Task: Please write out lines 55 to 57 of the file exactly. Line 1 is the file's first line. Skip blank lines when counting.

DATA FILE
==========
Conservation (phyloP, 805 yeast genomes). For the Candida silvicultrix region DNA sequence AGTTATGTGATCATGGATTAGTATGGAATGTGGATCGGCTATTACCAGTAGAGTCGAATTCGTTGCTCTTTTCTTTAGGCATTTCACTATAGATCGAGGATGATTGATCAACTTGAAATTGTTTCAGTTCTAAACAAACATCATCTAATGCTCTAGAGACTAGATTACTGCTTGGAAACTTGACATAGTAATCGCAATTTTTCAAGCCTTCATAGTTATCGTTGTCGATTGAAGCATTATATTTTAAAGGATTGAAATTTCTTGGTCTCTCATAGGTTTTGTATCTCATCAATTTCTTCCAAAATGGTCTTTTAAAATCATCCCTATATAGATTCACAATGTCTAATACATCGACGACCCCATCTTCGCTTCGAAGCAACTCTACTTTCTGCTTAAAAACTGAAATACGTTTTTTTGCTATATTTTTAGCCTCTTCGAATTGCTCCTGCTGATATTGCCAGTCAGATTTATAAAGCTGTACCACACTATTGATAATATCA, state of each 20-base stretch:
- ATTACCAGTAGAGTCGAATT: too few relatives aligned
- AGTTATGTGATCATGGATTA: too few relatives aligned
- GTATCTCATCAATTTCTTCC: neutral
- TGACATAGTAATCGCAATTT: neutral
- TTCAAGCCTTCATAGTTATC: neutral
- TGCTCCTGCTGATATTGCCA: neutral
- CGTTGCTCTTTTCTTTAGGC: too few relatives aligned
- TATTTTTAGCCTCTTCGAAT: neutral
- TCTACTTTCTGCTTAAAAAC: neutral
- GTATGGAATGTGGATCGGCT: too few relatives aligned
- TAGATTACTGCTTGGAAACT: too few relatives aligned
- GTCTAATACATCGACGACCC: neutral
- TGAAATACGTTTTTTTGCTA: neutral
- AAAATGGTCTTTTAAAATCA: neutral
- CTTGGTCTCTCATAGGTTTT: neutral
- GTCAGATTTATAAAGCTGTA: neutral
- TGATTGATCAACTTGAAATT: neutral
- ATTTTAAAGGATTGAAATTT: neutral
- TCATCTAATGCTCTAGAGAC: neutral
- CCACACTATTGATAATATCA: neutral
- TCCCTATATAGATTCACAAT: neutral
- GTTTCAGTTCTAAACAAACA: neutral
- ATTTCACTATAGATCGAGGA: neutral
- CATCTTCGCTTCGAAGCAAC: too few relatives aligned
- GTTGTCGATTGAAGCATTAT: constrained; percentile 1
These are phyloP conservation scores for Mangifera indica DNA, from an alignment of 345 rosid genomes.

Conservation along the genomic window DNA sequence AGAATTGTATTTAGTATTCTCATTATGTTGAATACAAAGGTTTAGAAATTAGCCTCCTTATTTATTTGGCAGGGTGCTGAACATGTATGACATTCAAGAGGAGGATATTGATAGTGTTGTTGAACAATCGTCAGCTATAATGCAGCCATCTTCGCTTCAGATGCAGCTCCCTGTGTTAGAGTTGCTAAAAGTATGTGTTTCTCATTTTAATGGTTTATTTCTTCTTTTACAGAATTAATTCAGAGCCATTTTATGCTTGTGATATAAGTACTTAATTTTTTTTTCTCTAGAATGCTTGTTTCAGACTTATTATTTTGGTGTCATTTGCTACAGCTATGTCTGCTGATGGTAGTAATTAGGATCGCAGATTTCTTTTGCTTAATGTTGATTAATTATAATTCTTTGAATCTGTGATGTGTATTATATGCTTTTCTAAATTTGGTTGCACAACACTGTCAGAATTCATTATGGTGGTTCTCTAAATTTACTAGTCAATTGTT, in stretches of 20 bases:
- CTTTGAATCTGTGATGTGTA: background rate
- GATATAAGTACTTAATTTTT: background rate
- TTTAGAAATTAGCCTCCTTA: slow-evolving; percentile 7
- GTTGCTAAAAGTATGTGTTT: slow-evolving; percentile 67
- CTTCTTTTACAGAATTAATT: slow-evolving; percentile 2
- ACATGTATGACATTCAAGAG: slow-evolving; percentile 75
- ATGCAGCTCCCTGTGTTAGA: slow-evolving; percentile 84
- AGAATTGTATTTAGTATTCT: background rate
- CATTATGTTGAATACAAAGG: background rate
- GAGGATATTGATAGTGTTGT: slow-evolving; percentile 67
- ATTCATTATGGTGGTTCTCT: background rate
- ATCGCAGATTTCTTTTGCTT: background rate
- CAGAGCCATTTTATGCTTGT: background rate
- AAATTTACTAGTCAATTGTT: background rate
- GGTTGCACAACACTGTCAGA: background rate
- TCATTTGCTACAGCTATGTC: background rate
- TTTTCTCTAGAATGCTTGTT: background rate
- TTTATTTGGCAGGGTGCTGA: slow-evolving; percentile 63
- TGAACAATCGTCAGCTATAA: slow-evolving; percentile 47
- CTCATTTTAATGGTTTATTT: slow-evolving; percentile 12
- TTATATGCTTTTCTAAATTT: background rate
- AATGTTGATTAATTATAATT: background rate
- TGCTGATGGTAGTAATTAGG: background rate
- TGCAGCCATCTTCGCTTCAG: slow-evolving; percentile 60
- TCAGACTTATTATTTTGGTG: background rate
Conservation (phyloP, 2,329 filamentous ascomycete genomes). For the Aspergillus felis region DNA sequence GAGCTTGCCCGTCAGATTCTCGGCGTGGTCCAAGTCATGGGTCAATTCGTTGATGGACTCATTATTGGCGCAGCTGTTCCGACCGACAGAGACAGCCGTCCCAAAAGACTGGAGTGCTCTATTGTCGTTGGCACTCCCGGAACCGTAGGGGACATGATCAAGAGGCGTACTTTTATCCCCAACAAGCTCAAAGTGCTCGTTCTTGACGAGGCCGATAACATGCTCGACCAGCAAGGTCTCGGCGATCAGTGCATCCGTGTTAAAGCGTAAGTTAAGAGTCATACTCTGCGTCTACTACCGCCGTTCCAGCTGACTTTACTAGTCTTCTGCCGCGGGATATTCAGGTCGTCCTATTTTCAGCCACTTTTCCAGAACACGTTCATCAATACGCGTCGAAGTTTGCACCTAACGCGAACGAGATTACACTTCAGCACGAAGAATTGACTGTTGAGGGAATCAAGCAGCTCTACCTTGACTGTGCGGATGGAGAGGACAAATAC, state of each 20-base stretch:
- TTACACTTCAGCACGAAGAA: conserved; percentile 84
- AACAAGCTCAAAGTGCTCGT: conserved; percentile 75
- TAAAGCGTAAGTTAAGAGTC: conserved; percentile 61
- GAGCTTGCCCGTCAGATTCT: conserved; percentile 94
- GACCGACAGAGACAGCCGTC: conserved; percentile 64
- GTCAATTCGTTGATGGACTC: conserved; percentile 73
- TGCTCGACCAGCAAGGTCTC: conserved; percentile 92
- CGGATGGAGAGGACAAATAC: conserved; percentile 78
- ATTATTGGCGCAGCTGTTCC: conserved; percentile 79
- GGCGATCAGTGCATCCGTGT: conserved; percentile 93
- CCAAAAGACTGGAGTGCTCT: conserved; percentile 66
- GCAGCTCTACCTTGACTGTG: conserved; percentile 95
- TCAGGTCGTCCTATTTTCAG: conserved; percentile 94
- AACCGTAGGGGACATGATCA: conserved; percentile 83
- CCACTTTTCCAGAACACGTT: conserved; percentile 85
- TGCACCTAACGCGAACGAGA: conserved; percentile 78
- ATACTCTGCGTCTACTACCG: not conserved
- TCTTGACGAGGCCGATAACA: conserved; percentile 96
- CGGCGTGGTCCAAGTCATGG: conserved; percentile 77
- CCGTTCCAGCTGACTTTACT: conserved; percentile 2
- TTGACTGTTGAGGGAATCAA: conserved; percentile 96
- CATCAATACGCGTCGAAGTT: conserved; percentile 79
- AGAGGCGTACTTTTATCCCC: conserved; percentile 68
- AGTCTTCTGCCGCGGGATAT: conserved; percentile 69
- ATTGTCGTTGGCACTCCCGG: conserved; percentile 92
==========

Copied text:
- TTACACTTCAGCACGAAGAA: conserved; percentile 84
- AACAAGCTCAAAGTGCTCGT: conserved; percentile 75
- TAAAGCGTAAGTTAAGAGTC: conserved; percentile 61